By Peter Boerhof, Senior Director VAT, at Vertex Inc.
In December last year, the European Commission unveiled one of the biggest VAT reform proposals of the 21st Century. Titled VAT in the Digital Age, or ViDA, the three-part proposal aims to take a hardened stance on VAT fraud, along with improving VAT efficiency through real-time reporting and e-invoicing. Add to this a significant extension of VAT liabilities for businesses in the ‘platform economy’, and a reduced admin burden through single VAT registration, and the proposal could result in major modernisation for ecommerce businesses. Considering most of the current VAT system is several decades old, ViDA is a timely proposal, and one which will ensure taxation catches up with digitisation.
To get a better understanding of how the proposal will impact ecommerce businesses selling both to and within the EU, we explore the three pillars of the new grand plan (VAT reporting obligations and e-invoicing; VAT treatment of the platform economy; and single EU VAT registration).
First, the proposal aims to modernise the way VAT is collected in the EU by introducing mandatory e-invoicing for some transactions and making it optional for others. This system would require businesses, both vendors and recipients, to submit a subset of their VAT invoice data electronically to the tax authorities of the member state where that business is established, or VAT registered. This would be based on e-invoicing in compliance with the EU regulation on electronic invoicing in public procurement (2014/55/EU).
The second part of the proposal is to change the way VAT is treated in the platform economy. In essence, ViDA intends to challenge the status quo for how these businesses calculate and process their VAT obligations, particularly those in the transport and accommodation sectors. If they are a private individual or small business they can provide VAT-free services via a platform. However, due to the economies of scale, these businesses can fall into direct competition with traditional VAT-registered suppliers such as hotels and passenger transport companies. The impact of this is that the current VAT legal framework potentially distorts a level playing field. What the proposal intends to do is to introduce a deemed supplier model which will address these issues. This would ensure that there is an equal economic ecosystem established with the local hotel and passenger transport sector.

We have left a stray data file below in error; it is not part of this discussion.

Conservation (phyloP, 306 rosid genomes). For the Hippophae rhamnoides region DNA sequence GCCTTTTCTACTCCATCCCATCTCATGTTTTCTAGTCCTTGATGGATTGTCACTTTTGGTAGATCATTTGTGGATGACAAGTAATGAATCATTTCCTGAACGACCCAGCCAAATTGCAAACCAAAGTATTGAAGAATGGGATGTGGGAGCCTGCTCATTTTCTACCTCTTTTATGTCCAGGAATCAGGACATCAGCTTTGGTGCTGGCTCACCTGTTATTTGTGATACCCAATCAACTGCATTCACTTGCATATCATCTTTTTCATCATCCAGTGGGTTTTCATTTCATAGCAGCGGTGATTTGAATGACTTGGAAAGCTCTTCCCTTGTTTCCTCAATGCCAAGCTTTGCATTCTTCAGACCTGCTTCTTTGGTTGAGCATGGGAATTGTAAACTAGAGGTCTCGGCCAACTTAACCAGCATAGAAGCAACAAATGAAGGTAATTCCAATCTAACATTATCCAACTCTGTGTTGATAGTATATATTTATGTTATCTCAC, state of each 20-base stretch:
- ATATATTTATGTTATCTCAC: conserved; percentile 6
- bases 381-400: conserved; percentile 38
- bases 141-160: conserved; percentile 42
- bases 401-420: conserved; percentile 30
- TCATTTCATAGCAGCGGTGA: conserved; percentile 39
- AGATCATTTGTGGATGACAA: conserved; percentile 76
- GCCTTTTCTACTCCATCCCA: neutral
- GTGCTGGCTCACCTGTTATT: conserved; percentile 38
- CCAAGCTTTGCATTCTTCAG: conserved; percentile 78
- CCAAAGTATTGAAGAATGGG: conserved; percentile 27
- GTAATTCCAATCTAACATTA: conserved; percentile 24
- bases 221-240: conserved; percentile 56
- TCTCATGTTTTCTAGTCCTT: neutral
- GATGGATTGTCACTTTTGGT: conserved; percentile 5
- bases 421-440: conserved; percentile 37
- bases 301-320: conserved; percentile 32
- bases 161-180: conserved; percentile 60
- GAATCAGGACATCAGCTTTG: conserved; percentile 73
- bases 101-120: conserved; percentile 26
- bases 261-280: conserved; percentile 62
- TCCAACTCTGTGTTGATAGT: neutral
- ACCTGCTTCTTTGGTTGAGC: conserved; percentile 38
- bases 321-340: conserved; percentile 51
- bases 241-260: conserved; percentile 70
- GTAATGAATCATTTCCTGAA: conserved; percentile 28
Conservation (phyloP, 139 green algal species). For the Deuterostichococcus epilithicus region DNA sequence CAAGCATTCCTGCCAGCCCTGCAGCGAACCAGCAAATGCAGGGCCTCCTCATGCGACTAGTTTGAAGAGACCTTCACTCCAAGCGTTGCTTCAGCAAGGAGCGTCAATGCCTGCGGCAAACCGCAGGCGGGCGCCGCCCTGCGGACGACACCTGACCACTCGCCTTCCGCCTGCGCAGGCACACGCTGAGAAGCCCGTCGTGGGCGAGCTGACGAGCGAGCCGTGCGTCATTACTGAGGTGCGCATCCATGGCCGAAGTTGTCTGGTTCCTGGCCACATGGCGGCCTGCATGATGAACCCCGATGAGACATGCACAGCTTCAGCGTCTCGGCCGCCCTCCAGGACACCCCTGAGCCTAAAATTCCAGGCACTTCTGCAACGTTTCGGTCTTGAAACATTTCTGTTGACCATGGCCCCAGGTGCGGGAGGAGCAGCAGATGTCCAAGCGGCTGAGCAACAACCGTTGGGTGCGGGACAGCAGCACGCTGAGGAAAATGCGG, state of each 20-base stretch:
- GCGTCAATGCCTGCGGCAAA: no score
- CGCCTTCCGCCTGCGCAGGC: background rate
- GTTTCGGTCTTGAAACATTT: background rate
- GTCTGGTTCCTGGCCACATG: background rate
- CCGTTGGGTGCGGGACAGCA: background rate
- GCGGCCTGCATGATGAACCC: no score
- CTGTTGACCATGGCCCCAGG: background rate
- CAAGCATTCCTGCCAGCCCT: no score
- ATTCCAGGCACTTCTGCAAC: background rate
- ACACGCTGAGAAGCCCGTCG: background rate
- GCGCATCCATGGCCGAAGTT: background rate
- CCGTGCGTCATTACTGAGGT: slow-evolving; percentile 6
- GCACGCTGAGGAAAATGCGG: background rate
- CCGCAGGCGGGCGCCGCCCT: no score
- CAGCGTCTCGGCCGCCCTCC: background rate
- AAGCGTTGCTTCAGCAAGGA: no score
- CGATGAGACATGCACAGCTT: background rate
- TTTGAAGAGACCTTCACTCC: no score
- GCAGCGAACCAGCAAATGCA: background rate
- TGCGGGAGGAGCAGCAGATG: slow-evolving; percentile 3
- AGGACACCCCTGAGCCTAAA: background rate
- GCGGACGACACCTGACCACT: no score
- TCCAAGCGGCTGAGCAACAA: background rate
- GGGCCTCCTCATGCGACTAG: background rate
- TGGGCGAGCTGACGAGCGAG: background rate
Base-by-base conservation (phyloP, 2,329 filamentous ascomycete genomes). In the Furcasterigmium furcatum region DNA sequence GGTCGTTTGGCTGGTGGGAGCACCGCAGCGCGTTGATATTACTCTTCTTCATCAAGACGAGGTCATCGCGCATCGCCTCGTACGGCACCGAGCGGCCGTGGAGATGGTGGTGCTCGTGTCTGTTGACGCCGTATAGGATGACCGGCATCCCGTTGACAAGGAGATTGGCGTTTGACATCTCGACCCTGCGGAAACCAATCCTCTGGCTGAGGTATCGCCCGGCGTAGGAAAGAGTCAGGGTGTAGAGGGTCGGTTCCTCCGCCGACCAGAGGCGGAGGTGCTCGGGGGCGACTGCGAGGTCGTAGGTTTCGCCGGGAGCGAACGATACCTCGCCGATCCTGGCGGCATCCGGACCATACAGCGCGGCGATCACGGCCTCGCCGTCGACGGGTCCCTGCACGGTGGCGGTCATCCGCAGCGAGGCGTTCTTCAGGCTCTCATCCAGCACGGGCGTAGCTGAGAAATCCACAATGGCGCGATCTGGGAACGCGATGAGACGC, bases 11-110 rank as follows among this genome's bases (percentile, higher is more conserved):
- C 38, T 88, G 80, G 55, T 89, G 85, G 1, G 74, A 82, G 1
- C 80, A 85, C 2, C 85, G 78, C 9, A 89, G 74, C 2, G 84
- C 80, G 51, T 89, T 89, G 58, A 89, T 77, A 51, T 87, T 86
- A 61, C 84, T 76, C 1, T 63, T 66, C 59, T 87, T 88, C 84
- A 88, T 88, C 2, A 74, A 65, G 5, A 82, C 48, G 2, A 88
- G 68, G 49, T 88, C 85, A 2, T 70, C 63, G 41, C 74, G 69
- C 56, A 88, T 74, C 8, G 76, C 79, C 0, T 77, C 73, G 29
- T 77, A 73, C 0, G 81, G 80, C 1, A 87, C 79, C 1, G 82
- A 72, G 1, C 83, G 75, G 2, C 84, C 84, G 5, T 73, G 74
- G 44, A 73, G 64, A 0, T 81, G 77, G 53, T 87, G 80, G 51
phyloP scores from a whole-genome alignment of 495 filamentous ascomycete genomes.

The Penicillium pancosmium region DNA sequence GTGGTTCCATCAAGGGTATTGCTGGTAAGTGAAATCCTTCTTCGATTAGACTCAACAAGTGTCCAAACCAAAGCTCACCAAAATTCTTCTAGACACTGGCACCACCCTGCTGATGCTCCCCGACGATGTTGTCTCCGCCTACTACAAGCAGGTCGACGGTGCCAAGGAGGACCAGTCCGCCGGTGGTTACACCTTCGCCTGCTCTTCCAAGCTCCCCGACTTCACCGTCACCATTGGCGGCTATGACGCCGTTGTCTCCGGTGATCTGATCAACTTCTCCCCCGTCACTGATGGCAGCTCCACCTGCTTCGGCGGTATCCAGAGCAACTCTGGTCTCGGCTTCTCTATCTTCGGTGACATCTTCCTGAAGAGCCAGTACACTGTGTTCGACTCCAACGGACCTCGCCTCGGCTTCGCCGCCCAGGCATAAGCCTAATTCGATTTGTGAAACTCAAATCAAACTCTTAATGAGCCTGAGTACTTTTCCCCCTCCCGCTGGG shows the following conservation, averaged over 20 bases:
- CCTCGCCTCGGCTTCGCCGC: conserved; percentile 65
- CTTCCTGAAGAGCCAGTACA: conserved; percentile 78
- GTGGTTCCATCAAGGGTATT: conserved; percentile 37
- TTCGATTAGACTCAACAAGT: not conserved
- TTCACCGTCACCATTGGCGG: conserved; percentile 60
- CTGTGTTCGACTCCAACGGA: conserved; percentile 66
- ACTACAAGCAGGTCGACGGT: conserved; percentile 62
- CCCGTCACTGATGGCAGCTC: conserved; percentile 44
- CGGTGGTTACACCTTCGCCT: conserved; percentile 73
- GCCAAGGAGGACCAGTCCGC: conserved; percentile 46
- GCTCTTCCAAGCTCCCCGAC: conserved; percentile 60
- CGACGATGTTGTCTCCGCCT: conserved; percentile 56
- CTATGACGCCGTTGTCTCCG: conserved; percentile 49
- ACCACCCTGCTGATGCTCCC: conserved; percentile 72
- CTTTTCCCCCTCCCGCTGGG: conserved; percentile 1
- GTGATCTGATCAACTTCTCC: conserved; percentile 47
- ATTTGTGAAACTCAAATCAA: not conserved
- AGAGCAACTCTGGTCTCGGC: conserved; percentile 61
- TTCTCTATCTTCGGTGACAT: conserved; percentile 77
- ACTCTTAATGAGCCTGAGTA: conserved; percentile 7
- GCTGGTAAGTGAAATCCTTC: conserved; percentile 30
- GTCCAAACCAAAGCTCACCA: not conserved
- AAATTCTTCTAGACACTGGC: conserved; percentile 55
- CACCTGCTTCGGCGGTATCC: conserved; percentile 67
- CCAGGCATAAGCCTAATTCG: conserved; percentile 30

In addition to this, the proposal significantly expands marketplace liability by including almost all intra-EU transactions, independent of establishment of the underlying vendor or type of customer.
The final part of the proposal is aimed at reducing the VAT compliance burden for businesses in the EU. As of January 1 2025, several changes to ecommerce rules and a single VAT registration will be put into effect. The existing Union One Stop Shop (OSS) scheme will be extended to include B2C domestic supplies of goods in an EU member state where the supplier does not have a VAT identification number.
Additionally, a new OSS scheme will be introduced for intra-EU movements of own stock and the Import One Stop Shop (IOSS) scheme, for the importation of low-value consignments into the EU, which will be mandatory for marketplace operators.
Digital transformation today, not tomorrow
If implemented correctly, ViDA has the potential to streamline ecommerce transactions for businesses across the EU. However, the question if and when the proposal will become a reality remains to be seen, as unanimity from member states is required for the proposal to become law.
But, to comply with the suggested new rules, businesses will need to invest in new technologies to optimise their financial processes. From VAT compliance software that can calculate VAT for multiple EU jurisdictions, to systems which accurately identify the location of customers to charge the appropriate VAT rate, or systems that can report VAT-relevant information in real-time, investing in the right and appropriate tax technology is essential. If they don’t, businesses run the risk of non-compliance, resulting in hefty fines, audit failures and reputational damage: a recipe for disaster for their growth ambitions.